Songs with Earlier Histories Than the Hit Version

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Hit the Road, Jack

First recorded (as a demo) by Percy Mayfield (1960).
Hit version by Ray Charles (US #1/R&B #1/UK #6 1961).

From the wiki: “‘Hit the Road Jack’ was written by R&B artist Percy Mayfield and was first recorded by Mayfield in 1960 as an a cappella demo sent to producer and Specialty Records owner Art Rupe. It became famous after it was recorded by Ray Charles, with an arrangement featuring Raelettes’ vocalist Margie Hendrix.”

“As a youth, Mayfield had a talent for poetry, which led him to songwriting and singing. He began his performing career in Texas and then moved to Los Angeles in 1942. In 1952, at the height of his popularity, Mayfield was severely injured in an automobile crash, when he was returning from a performance in Las Vegas to Los Angeles as the front-seat passenger in a chauffeur-driven car. The vehicle hit the back of an unseen stationary truck, and Mayfield was hit by debris. Though pronounced dead at the scene, he eventually recovered but spent two years convalescing. The accident left him with a facial disfigurement that eventually ended his career as a performer but did not halt his prolific songwriting.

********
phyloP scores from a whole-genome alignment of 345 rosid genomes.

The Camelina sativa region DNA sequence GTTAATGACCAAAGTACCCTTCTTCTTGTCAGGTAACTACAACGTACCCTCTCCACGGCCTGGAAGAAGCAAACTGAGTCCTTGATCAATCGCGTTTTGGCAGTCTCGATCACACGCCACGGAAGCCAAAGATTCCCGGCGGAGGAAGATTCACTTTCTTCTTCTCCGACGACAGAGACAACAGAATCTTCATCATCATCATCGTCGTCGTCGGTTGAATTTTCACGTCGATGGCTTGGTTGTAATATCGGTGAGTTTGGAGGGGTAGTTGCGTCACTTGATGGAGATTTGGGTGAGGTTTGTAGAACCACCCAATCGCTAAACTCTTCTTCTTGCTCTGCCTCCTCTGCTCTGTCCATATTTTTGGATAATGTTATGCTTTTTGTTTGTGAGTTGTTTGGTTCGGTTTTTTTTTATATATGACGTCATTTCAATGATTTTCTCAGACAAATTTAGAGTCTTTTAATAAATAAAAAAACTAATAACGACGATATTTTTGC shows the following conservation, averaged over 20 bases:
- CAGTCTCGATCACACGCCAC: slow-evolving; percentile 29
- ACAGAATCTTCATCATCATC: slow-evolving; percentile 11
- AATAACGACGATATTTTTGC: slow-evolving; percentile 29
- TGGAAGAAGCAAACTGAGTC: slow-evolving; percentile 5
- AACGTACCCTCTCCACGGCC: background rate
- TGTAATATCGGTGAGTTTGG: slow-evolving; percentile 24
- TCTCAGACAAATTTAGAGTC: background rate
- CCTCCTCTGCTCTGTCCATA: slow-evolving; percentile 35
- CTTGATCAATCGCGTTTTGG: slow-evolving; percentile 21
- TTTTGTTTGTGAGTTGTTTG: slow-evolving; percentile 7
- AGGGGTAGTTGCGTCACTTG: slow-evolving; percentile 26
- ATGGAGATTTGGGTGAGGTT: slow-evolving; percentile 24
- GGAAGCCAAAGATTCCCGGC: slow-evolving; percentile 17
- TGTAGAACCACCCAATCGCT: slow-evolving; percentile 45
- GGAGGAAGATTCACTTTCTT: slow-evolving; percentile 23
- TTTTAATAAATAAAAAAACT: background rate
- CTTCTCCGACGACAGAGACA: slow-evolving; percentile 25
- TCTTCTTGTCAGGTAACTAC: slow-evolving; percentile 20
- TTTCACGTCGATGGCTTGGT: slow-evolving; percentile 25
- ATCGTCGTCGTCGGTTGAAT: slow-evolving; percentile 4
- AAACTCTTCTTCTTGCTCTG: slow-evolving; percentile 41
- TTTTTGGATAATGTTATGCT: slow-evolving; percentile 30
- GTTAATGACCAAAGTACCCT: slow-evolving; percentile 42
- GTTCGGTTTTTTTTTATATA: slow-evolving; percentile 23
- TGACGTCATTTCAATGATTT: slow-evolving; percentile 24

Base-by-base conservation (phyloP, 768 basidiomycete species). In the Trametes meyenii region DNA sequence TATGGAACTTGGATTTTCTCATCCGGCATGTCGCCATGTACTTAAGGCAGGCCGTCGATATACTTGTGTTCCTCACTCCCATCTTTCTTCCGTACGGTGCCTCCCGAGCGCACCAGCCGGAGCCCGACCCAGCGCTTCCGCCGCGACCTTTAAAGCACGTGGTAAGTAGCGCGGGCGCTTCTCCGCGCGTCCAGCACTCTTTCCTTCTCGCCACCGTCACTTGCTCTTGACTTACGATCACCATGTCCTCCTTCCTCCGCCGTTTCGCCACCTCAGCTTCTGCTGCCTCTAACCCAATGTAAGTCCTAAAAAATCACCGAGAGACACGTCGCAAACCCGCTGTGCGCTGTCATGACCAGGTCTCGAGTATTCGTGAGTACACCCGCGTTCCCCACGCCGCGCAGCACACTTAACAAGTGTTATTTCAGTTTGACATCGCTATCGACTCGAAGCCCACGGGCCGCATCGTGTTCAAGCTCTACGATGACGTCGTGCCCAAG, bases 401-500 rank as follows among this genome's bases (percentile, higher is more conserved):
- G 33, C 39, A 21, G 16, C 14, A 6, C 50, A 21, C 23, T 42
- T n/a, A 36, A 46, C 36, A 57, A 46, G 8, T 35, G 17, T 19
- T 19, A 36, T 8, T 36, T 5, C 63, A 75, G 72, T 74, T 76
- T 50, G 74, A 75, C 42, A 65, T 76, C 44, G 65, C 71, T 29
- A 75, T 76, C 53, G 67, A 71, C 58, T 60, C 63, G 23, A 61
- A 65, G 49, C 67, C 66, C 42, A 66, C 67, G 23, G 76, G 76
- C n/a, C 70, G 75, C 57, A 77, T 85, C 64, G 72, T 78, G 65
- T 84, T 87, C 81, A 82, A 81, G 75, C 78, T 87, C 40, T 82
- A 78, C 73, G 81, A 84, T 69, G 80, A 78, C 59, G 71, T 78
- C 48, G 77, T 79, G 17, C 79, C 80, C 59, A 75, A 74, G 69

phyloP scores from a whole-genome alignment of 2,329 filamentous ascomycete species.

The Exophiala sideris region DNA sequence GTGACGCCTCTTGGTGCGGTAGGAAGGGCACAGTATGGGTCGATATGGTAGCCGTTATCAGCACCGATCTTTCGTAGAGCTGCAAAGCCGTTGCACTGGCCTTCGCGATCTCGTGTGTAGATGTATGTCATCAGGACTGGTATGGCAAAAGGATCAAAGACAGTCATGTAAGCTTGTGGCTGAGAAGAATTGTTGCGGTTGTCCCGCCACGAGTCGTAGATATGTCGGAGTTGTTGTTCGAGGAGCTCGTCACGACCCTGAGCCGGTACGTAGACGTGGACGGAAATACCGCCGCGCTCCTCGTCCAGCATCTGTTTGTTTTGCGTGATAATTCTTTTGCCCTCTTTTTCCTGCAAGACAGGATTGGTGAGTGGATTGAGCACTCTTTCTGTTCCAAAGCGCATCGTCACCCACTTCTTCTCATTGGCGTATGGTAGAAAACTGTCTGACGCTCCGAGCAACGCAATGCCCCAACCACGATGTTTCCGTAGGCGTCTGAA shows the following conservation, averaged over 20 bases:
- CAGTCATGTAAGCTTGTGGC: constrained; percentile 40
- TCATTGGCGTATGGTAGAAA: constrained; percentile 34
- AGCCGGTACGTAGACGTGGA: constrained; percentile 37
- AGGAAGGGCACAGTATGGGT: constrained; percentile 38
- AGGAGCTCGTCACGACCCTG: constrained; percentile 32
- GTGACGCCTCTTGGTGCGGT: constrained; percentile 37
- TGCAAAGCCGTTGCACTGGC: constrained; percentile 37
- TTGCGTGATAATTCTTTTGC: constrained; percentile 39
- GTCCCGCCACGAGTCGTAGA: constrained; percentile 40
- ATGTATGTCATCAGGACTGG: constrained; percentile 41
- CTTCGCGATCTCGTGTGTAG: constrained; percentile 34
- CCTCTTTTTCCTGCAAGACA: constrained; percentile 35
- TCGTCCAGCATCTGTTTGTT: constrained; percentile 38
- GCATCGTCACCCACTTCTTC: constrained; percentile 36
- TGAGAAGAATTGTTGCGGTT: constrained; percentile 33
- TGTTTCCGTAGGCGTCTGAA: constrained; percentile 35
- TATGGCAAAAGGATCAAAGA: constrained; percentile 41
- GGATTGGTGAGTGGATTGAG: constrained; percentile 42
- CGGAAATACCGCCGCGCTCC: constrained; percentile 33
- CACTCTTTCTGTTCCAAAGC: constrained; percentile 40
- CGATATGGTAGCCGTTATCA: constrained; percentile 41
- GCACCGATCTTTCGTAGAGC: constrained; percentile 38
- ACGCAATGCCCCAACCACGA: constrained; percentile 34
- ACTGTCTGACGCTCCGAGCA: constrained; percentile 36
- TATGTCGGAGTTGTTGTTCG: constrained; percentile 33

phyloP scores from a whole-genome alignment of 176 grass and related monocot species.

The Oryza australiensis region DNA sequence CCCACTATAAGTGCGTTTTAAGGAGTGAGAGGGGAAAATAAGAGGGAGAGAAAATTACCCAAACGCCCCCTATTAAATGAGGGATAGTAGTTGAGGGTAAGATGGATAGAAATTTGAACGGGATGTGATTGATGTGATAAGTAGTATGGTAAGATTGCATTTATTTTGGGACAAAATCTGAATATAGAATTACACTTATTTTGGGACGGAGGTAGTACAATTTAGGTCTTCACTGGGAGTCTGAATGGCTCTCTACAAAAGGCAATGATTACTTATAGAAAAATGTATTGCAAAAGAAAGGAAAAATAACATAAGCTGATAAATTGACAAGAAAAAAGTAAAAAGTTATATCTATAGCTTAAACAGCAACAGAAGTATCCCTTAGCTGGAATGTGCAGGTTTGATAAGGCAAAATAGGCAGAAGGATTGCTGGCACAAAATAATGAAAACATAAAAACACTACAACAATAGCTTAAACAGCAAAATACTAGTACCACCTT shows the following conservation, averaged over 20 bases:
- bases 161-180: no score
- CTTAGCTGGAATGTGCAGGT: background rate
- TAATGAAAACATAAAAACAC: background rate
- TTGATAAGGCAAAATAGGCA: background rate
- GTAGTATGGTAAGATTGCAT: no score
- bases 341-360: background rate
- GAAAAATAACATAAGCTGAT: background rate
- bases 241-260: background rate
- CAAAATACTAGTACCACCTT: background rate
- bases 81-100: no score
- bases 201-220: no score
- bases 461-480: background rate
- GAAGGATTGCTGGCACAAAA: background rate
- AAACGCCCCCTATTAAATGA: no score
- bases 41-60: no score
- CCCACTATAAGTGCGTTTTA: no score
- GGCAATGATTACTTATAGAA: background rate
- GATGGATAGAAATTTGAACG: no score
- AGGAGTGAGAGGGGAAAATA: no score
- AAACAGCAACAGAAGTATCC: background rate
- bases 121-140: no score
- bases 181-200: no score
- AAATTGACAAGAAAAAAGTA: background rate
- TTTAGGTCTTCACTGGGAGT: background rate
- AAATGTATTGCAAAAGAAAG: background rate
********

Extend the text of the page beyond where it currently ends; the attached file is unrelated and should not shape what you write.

“In 1961, Mayfield’s ‘Hit the Road Jack’ brought him to the attention of Ray Charles, who signed him to his Tangerine Records, primarily as a songwriter, and Charles recorded at least 15 of Mayfield’s songs.”

Ray Charles, “Hit the Road, Jack” (1961):

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